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Saudi Journal of Kidney Diseases and Transplantation
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BRIEF COMMUNICATION Table of Contents   
Year : 2020  |  Volume : 31  |  Issue : 2  |  Page : 448-453
Changes in body mass index after pediatric renal transplantation


1 Department of Internal Medicine, Chronic Renal Failure Research Center, Ahvaz Jundishapur University of Medical Sciences, Ahvaz, Iran
2 Department of Pediatric Nephrology, Chronic Renal Failure Research Center, Ahvaz Jundishapur University of Medical Sciences, Ahvaz, Iran
3 Division of Pediatric Endocrinology and Metabolism, Hyperlipidemia Research Center, School of Medicine, Ahvaz Jundishapur University of Medical Sciences, Ahvaz, Iran
4 Department of Pediatric Nephrology, Ali Asghar Children's Hospital, Iran University of Medical Sciences, Tehran, Iran
5 Department of Epidemiology, Ahvaz Jundishapur University of Medical Sciences, Ahvaz, Iran

Correspondence Address:
Ehsan Valavi
Department of Pediatric Nephrology, Chronic Renal Failure Research Center, Ahvaz Jundishapur University of Medical Sciences, Ahvaz
Iran
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DOI: 10.4103/1319-2442.284020

PMID: 32394918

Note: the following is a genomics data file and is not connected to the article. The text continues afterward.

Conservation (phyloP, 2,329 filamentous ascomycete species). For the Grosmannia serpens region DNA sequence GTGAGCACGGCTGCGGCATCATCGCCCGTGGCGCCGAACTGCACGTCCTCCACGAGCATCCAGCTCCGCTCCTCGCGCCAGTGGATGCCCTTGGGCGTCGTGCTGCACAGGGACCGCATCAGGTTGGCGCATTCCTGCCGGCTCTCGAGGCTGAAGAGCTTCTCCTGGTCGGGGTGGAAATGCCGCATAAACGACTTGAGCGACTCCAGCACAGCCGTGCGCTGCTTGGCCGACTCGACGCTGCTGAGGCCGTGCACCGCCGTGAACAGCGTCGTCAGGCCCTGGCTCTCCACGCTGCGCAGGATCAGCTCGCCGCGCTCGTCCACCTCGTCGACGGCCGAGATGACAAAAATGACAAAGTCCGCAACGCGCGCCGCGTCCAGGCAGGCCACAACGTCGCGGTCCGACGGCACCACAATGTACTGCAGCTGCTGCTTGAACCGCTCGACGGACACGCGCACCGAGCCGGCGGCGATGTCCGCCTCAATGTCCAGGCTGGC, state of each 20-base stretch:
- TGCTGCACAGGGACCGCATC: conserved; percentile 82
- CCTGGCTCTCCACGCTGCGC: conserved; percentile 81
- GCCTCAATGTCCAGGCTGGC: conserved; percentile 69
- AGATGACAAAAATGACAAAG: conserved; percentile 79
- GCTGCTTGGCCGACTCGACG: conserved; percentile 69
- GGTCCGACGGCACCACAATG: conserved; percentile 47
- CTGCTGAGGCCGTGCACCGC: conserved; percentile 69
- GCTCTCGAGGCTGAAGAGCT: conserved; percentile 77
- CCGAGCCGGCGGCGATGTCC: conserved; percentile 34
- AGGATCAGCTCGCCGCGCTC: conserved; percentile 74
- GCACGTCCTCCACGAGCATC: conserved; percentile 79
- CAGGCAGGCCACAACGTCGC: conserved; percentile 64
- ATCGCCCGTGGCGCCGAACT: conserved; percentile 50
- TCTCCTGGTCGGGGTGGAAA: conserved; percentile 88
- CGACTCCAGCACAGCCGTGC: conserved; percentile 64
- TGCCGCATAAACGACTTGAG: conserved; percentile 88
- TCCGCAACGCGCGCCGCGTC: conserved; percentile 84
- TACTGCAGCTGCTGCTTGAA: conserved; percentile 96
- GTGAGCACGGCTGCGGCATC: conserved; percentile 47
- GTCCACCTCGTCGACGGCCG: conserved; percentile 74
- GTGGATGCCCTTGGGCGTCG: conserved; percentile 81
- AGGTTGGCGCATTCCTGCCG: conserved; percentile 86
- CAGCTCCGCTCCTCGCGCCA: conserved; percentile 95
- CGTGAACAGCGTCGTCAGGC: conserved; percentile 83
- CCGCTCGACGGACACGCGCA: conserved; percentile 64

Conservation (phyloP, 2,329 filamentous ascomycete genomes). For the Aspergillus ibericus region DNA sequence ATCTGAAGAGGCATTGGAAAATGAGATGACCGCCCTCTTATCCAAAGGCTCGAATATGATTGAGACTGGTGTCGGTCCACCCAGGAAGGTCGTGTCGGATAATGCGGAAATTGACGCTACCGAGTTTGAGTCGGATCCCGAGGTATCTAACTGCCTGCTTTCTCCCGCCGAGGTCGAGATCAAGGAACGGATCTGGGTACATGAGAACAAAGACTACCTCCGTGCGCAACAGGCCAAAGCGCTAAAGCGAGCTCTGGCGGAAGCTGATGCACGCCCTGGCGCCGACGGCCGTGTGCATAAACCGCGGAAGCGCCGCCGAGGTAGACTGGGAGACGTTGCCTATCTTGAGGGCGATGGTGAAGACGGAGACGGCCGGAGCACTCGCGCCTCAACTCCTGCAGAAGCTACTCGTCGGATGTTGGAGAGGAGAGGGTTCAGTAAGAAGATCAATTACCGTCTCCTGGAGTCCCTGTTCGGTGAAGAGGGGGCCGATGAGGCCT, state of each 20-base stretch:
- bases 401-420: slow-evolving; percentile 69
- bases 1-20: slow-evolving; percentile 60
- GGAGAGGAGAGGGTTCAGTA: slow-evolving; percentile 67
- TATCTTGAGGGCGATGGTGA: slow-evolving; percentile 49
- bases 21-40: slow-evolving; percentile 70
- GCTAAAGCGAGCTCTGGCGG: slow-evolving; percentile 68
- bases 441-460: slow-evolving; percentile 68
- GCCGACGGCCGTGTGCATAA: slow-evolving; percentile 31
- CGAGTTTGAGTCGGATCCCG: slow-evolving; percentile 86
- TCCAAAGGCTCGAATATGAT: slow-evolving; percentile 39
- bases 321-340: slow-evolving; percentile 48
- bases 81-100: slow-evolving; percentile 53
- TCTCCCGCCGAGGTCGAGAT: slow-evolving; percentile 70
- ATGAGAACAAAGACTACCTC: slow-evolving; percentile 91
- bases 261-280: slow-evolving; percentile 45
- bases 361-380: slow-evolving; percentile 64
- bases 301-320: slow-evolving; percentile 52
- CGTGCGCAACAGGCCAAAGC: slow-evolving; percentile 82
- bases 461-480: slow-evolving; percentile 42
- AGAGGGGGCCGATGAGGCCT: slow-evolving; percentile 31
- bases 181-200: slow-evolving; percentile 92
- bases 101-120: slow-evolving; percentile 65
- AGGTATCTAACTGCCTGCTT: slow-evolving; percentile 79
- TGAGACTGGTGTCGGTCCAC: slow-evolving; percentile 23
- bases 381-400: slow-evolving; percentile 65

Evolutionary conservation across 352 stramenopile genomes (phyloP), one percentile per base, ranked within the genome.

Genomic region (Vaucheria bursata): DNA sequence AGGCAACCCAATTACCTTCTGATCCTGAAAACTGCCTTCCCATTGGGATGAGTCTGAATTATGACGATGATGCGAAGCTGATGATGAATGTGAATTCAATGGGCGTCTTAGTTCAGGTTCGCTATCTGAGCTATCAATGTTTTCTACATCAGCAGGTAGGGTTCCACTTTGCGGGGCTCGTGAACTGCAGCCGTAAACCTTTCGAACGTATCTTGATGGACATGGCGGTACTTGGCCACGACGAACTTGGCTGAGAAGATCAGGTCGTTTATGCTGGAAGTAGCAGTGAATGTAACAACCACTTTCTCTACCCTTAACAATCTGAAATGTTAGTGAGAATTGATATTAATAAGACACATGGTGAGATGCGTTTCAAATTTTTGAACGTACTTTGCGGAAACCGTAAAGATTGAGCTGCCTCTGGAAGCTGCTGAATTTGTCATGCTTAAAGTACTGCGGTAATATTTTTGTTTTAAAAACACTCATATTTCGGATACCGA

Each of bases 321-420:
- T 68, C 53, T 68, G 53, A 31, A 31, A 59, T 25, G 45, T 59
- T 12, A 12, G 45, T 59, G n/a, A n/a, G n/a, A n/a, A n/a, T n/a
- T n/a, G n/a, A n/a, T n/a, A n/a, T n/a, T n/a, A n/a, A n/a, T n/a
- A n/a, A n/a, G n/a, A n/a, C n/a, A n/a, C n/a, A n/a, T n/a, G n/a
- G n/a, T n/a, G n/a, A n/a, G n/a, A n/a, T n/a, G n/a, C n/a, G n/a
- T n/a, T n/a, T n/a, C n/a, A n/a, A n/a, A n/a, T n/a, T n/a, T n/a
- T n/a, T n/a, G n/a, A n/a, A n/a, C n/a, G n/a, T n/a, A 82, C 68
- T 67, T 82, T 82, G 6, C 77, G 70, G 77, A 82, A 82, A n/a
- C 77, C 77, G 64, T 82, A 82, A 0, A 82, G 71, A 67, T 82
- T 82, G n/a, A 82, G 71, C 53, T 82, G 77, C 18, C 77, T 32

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Significant weight gain following renal transplantation is common in adult and pediatric recipients and mostly depends on receiving higher doses of steroids, changes in mood and feelings, as well as their level of physical activities. This study was performed to evaluate body weight and body mass index (BMI) before and after kidney transplantation in children and adolescents. In this cross-sectional study, 71 pediatric renal transplant recipients (42 boys and 29 girls) were included. World Health Organization criteria were used for comparing Z-score BMI for age in our cases. Overweight was defined as Z-score BMI >+1 SD (standard deviation) and obesity as >+2 SD. At the time of transplantation, the mean age was 10.8 ± 3 years (5-16 years) and based on BMIZ-score, the patients were found to be thin (BMIZs <-2 SD) in 16.9%, normal (BMIZs = -2 to +1 SD) in 67.6%, overweight (>+1 SD to +2 SD) in 9.9%, and obese (BMIZs >+2 SD) in 5.6%.The mean follow-up duration after transplantation was 3.57 ± 1.68 years (1-7 years) and at the time of reevaluation after transplant, their mean age was 14.4 years (6-18 years). The mean BMI was 22 ± 5.3 kg/m2, and for BMI grouping, the patients were thin in 7%, normal in 54.9%, overweight in 21.1%, and obese in 17%. Pretransplant thinness (BMIZs <-2 SD) was found in 12 patients (16.9%), equally in boys and girls, and in most of them (83.3%), BMIZs changed to normal or even >+1 SD after transplant. Chronic continuous decrease of glomerular filtration rate (CCD/GFR) was found in 27 cases (38%); 74.1% were male (P = 0.045), hypertriglyceridemia was found in 74.1% (P = 0.023%), hypercholesterolemia in 63% (P = 0.032),and obesity in 18.5% (p = 0.5). The incidence of obesity has tripled after kidney transplantation. It was not a risk factor for graft or patient survival in our experience, whereas pretransplant obesity had some effects on long-term graft outcome.


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